MinterTom  Feb.12.2020 0 Comments

..past plumbs present - in reading about Claude MacKay's novel, Romance In Marseillereviewed in today's New York Times..

The resonance is deeply personal, turning back to remember a commission from the National Portrait Gallery, and the journey of knitting a tapestry of black poets into a frieze, etching their voices and journey.. That work is called Smoking Out The Beehive, and was performed at the National Portrait Gallery in 2013. Going back to the 'journal post' I wrote, about that creating to a quick timeline, I'd forgotten that it, too, came in proximity to a reading of Reconstruction..

Today, as Claude MacKay strides in 'lost' words finally affixed to print, Reconstruction comes again into view; on the 24th February, at West End Library at 6:30pm, in Mosaic Theater's reading series, Mosaic On The Move.. - and I am once again caught off guard by confluence of this synchronicity, out of another February, 7 years ago. This is the entry of February 6, 2013: " this past October, my play Reconstruction received a reading here in DC, at Fort Fringe. The cast was of spectacular ability, and the audience participated in the ‘after’ dialogue with friction and engagement. But one of my favorite words was in action throughout: serendipity.. The character of MISS MARIAH, in my play, was performed by Ms Jewell Robinson –who had never read my work before, but was so moved and engaged by my reach, that she, under her other hat, commissioned me to write a piece for presentation.

You see, Ms Robinson is Director Of Public Programming for the National Portrait Gallery; its current exhibit features profiles of poets, and is entitled Poetic Likeness. The commission, presented to me in November of 2012, was to write something to highlight the work of the black poets in the exhibition, for a presentation in the museum’s offering for Black History Month. I took the commission, excited and honored to be offered such prestige from this prominent institution..- In Claude McKay (1889 – 1948) I touched upon the inner conflict inherent in a cage of colonialism; born in Jamaica, subject of Queen Victoria, aspiring, intelligent, aware and precocious, McKay startled British society with his penetrating poems, ‘ballads’ full of melody and the lilt of the island patois; he also presented a slim view of the variant shades of colour -coloureds- who made their life off of ‘bumming’ what they could from their fellow man..

This early identification of the skeins of colour and society, wedge his work, and, after coming to America, fix in his stature, giving him the view between African American slavery, and, in the afterbirth of Emancipation, predations of a deepening “intellectual” ideology, and Negro discontent. His journey was a wide-ranging struggle to keep to his moral compass; he strode through the Soviet fields of communism (in the early 1900’s), and bridged a connecting tissue of political struggle between Comrades, and American Marxist/Socialists. McKay’s politics gave virulent voice to the rage of racist abuse of blacks in America; his initial trip into the south was a decimating and defining moment of clarity for him, in the nature of a particular American savagery, where lynching, rape, and burning were handy tools of oppression against people of color..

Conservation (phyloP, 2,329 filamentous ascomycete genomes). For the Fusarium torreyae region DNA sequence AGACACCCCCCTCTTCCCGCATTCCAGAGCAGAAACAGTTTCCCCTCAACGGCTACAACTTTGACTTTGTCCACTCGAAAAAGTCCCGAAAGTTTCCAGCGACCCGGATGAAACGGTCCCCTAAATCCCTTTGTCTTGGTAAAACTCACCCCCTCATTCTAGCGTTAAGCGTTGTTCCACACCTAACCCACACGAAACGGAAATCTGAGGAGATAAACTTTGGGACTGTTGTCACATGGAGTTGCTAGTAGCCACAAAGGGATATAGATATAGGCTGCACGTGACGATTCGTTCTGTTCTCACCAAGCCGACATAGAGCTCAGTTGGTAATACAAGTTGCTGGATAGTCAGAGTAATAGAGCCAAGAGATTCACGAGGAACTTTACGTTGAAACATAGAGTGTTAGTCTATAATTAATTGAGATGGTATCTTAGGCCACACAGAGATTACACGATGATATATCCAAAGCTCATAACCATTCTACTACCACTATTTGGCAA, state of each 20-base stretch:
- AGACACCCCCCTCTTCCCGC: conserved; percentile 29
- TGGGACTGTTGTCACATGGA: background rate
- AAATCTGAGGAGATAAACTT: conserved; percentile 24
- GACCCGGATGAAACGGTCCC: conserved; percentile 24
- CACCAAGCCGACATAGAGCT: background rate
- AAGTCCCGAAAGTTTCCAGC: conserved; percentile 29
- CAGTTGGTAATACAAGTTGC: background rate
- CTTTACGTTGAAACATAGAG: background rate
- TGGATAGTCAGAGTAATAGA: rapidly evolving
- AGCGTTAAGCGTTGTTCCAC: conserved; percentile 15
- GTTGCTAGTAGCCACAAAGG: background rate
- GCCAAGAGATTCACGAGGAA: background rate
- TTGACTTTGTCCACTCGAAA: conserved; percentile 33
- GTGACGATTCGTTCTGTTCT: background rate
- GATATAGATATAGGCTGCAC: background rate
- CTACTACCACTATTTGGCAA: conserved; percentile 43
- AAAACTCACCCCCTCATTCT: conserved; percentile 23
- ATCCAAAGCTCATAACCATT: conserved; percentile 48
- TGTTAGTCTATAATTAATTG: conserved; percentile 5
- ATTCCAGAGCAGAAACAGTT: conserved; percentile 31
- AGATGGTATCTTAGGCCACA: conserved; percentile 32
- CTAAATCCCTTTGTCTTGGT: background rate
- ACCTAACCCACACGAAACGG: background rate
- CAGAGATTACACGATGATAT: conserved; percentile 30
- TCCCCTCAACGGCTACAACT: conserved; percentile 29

..I came to appreciate the particular tragedy of Jean Toomer (1894 – 1967), whose mix of color presented him as “white”, but whose conflict of soul constantly brought him against the grain of easy living, and, ultimately, caused him to fracture in himself, unable to fully fit the pieces of his birthright, and paradox, in America. Langston Hughes (1902 – 1967) I have always admired, but had never been so intimate with; his endeavors in opera (taking his play Troubled Island, and working with the black composer William Grant Still) as well as Broadway (his work with the composer Kurt Weill in creating the libretto for Street Scene) are amazing journeys of artistry in their own right, but in the dexterity of this man’s reach, I found myself awestruck at the diversity of his forum!

Audre Lorde (1934 – 1992) I knew of her activism, but I was not aware of the deep soul of her poetry, or the challenge of her health.. Amiri Baraka (1934 - ) is a name that inflicts, incites, and antagonizes; his work is a ‘slicing’ arc, through styles, polemics, pose, theatre, and modern reaches of rap and hip-hop. Yusef Komunyakaa (1947 - ) is a deep resonant thinking man whose journey from southern blues, into Vietnam, and further personal tragedy.. is of such breathtaking dimension and succinct dialect that I was subsumed in his storytelling voice, style, knowledge and humanity. …so; these are the six; these were the companions, in my last two months of silence, during which I found the craft to fit their stories into a length of tapestry that allowed them to speak their own character; entitled: smoking out the beehive. came through immersion; distinct music; distinction of styles; influences and counter-struggle; polyphonic, ultimately; rich. "Through whom we are all enriched."

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